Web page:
Posts categorised “Anime”

Zero no Tsukaima ~Futatsuki no Kichi~

Why would one decide to watch Futatsuki no Kichi when the first season of Zero no Tsukaima is (to paraphrase Yahtzee) a cavalcade of mediocrity? Perhaps it's the simple reason that Futatsuki no Kichi (The Rider of the Twin Moons) improves upon its predecessor in all respects and manages to find its footing in both humour and characterisation.

Henrietta oscillates between caring monarch and sultry vixen

Gone are the staple characters of the first season, swiftly cast aside and replaced with fresh (female) faces; gone are the tepid attempts at humour now supplanted by copious amounts of fan-service, yuri and slapstick; and gone is the bloodless and pitifully shallow plot, storylines are now replete with pathos the first season couldn't hope to muster. This is not to say that the series is universally excellent, a satisfying conclusion is the most glaring omission, however its new-found confidence makes it far more entertaining and engaging to watch. The increased production values help this along, the animation is still by JC Staff but while characters and backgrounds feel similar, details and flourishes add to the overall feeling of assuredness.

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Tengen Toppa Gurren Lagann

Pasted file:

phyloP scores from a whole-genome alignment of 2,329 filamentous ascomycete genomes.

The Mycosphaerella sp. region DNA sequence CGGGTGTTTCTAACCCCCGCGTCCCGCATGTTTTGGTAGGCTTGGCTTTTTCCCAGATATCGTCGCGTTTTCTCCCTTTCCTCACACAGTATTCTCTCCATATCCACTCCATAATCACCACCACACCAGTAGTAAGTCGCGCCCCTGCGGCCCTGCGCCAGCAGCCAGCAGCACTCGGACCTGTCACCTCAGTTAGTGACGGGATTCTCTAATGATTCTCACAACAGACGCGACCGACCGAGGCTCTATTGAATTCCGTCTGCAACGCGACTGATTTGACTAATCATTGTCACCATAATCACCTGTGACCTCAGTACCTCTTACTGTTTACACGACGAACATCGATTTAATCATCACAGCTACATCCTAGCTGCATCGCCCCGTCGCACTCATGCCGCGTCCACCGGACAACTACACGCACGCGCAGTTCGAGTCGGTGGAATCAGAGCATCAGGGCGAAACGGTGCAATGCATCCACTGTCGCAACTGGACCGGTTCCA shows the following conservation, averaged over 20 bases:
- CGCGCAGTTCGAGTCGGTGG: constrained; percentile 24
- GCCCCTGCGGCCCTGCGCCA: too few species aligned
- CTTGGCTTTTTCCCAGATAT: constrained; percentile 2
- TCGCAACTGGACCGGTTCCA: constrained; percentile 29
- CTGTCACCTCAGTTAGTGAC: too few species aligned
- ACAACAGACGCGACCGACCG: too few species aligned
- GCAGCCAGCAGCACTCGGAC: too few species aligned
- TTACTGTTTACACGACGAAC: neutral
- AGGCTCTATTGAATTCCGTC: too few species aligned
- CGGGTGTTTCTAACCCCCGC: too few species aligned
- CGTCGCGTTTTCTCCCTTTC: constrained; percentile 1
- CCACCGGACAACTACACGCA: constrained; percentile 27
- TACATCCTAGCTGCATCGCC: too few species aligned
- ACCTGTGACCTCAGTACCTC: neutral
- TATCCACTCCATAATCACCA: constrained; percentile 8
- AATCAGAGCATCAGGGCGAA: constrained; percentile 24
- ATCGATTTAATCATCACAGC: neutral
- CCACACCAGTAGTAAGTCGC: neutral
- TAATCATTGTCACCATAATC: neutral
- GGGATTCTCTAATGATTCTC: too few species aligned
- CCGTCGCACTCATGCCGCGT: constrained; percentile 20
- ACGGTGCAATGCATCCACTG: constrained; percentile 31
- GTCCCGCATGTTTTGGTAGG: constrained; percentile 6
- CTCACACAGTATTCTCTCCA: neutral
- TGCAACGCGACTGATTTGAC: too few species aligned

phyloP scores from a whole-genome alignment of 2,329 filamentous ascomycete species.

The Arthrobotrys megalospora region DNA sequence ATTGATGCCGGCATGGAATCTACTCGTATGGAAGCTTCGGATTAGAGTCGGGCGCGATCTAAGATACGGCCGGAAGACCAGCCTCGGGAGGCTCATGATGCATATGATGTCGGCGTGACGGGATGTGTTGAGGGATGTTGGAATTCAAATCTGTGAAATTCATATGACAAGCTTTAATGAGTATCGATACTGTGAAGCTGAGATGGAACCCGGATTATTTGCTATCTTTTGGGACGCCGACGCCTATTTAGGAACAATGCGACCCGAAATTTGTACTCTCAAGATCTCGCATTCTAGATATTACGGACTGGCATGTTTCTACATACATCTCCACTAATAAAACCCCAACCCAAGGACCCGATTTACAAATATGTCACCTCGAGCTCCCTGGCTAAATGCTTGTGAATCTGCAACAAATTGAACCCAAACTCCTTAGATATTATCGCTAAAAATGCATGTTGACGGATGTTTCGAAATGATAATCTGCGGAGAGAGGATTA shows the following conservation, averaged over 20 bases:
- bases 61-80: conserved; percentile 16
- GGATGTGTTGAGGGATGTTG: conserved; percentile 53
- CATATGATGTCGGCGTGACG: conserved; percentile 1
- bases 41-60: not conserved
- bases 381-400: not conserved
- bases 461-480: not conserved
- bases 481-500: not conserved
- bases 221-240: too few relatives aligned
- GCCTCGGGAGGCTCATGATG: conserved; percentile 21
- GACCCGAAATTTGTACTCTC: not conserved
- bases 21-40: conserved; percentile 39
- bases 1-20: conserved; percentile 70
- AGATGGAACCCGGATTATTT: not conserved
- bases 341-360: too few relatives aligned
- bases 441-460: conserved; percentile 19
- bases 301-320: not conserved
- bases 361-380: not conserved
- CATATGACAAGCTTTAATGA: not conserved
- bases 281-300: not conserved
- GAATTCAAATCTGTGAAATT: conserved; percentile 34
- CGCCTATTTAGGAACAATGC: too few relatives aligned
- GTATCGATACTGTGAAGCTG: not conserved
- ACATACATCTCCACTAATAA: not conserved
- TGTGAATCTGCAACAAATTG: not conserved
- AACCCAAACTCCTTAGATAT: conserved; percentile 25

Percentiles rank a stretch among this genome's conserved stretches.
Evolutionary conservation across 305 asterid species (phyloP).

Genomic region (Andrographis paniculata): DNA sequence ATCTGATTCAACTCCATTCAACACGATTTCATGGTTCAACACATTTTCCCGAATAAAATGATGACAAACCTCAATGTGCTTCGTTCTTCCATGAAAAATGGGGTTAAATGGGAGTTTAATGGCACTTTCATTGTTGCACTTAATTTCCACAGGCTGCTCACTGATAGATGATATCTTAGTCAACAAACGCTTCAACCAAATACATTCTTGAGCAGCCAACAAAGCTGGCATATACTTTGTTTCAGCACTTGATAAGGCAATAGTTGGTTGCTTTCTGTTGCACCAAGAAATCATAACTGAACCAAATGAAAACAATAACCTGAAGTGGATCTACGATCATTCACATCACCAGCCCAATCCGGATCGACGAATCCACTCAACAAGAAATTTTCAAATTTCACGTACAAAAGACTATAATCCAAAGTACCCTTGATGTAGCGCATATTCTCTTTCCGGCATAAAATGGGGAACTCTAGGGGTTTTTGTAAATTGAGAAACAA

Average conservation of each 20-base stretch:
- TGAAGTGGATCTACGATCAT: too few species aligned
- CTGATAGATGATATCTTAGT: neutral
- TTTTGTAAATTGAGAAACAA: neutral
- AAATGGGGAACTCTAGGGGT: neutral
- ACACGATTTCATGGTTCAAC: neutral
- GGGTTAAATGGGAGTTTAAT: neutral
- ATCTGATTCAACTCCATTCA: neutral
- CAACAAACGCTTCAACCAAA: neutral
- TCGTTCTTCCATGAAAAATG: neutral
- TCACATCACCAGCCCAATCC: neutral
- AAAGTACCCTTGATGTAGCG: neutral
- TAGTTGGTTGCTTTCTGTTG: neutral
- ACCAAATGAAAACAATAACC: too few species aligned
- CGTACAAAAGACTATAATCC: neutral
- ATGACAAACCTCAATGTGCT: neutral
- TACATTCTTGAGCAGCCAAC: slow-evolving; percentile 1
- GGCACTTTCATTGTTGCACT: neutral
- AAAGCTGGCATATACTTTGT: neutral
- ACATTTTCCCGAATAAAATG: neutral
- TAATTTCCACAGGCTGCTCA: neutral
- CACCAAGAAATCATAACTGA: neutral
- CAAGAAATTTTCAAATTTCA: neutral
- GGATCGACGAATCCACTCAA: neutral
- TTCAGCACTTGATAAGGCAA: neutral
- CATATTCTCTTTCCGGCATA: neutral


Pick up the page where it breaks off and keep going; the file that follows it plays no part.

Pure boyish exuberance is the only way to describe Tengen Toppa Gurren Lagann; even given its parent company's predilection for unsatisfactory endings the series manages to be satisfying, smart and unique while paying homage to those that have tread similar ground before it. Gurren Lagann is without a doubt one of the most well-rounded pieces of anime to come out in what seems like a long time.

it's kinetic, brutal and divine

Ordinarily, shows which have such a large emphasis on growing stronger and are top-heavy with action set-pieces, there is a tendency to demean your audience with shallow characterisation or to bludgeon them with a lack of subtlety; this series does none of these things and manages to be viscerally appealing as well as emotionally layered. As with any good story, the core is simple: a coming-of-age for the protagonist Simon. Far from focusing on one aspect of this journey, Gurren Lagann charts Simon's meteoric rise from dirt-scratching child to heroic teenage leader to legendary saviour to wisened elder man; the sense of accomplishment and triumph at each stage is immense and, along with the cast of eclectic characters, tells the more immediate story of conquering insurmountable odds.

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Darker than Black

Darker than Black presents itself in shades of grey: muted morality and subtle story-telling; it built itself the enviable position of being as complex and involving as you allow it to be, peeling back layer upon layer if you care to look. Unfortunately the series falls short of perfection and in its quest to provide a softly-spoken and adult narrative, it omits to fill in some of the most glaring blanks and leaves some ideas stranded out at sea.